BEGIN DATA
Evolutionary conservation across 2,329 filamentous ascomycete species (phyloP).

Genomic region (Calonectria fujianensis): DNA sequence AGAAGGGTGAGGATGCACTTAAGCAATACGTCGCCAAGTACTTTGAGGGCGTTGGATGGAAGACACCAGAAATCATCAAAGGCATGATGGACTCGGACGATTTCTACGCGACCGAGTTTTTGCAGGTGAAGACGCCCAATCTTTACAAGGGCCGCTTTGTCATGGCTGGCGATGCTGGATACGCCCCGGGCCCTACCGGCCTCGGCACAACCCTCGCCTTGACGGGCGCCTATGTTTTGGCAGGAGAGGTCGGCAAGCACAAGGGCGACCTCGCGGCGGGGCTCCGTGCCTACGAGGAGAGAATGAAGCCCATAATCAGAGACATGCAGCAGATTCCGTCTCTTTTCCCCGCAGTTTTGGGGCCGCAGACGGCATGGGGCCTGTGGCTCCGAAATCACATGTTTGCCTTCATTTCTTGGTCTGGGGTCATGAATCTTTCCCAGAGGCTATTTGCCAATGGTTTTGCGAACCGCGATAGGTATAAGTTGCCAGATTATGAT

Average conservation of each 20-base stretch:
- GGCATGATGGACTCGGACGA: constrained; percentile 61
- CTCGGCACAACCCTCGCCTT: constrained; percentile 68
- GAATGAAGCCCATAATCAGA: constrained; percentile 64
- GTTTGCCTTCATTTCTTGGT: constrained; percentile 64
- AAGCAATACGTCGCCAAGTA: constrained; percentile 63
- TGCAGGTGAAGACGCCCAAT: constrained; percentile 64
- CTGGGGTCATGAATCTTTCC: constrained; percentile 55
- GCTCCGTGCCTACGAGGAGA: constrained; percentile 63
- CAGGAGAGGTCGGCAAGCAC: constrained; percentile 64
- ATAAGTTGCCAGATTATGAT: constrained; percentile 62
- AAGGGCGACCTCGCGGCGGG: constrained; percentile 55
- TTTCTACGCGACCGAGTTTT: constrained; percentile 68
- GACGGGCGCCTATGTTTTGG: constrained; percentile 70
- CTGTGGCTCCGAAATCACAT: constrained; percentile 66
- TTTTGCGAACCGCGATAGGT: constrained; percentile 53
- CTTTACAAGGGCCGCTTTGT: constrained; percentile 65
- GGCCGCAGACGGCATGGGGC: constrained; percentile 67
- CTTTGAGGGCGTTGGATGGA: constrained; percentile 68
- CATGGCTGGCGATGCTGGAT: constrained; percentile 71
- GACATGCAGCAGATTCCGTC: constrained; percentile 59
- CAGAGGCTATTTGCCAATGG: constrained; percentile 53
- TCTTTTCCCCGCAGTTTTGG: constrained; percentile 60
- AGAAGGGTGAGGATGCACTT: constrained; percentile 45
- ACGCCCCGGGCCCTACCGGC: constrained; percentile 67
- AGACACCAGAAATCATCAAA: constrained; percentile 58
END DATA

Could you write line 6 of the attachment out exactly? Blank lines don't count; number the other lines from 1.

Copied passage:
- GAATGAAGCCCATAATCAGA: constrained; percentile 64